Journal Article

Evidentiary Issues in the ICJ's <i>Genocide</i> Judgment

Andrea Gattini

in Journal of International Criminal Justice

Volume 5, issue 4, pages 889-904
Published in print September 2007 | ISSN: 1478-1387
Published online September 2007 | e-ISSN: 1478-1395 | DOI:
Evidentiary Issues in the ICJ's Genocide Judgment

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Despite the commitment by the International Court of Justice (ICJ or the Court) in clarifying underlying methods and guidelines of its approach to fact-finding and evidence, it can be doubted whether the judgment delivered in the Bosnia and Herzegovina v. Serbia case genuinely marked a decisive step towards a more transparent and reliable methodology for evidentiary matters. Behind the formula of ‘fully conclusive evidence’, when dealing with Articles II and III of the Genocide Convention the Court adopted for all practical purposes a typical criminal law ‘beyond any reasonable doubt’ standard of proof. By this choice the Court upheld in substance the argument put forward by Serbia that even if the questions of state responsibility for acts of genocide are not excluded by the scope of the Convention, they must nevertheless be judged by the same parameters of individual criminal responsibility. In reaching its conclusions the Court relied heavily on the jurisprudence of the ICTY, both as regards the ascertainment of facts and their legal qualification. It remains to be seen whether in future cases the Court will be able to adopt a similar criminal court posture, and whether it will be similarly prepared to rely on the findings of other international tribunals such as the International Criminal Court, which is not established by the Security Council.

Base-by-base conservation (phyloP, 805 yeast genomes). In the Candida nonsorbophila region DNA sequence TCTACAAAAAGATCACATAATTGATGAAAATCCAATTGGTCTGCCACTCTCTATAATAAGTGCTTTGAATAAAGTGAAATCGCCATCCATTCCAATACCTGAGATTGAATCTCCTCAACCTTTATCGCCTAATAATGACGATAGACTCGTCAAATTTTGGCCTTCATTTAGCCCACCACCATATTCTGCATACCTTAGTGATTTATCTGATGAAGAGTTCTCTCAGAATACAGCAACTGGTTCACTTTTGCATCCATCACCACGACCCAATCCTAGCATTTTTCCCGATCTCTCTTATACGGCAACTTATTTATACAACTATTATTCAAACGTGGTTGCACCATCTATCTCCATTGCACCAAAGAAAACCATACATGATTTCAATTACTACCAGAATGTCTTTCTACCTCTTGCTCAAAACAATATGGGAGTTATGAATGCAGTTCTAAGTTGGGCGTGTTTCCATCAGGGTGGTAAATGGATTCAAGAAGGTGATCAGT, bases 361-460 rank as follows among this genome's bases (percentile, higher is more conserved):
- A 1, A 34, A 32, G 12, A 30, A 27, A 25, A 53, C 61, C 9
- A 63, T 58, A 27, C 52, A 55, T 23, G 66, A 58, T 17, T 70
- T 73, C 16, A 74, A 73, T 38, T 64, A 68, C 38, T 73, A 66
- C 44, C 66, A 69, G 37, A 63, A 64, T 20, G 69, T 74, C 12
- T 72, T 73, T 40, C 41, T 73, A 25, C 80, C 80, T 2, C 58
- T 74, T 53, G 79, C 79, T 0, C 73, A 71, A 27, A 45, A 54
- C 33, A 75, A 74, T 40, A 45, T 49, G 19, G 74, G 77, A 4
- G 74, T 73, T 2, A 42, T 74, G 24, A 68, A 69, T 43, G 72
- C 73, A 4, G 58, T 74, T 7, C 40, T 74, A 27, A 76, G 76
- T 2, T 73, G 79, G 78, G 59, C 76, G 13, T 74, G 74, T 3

Journal Article.  8628 words. 

Subjects: Criminal Law ; International Law

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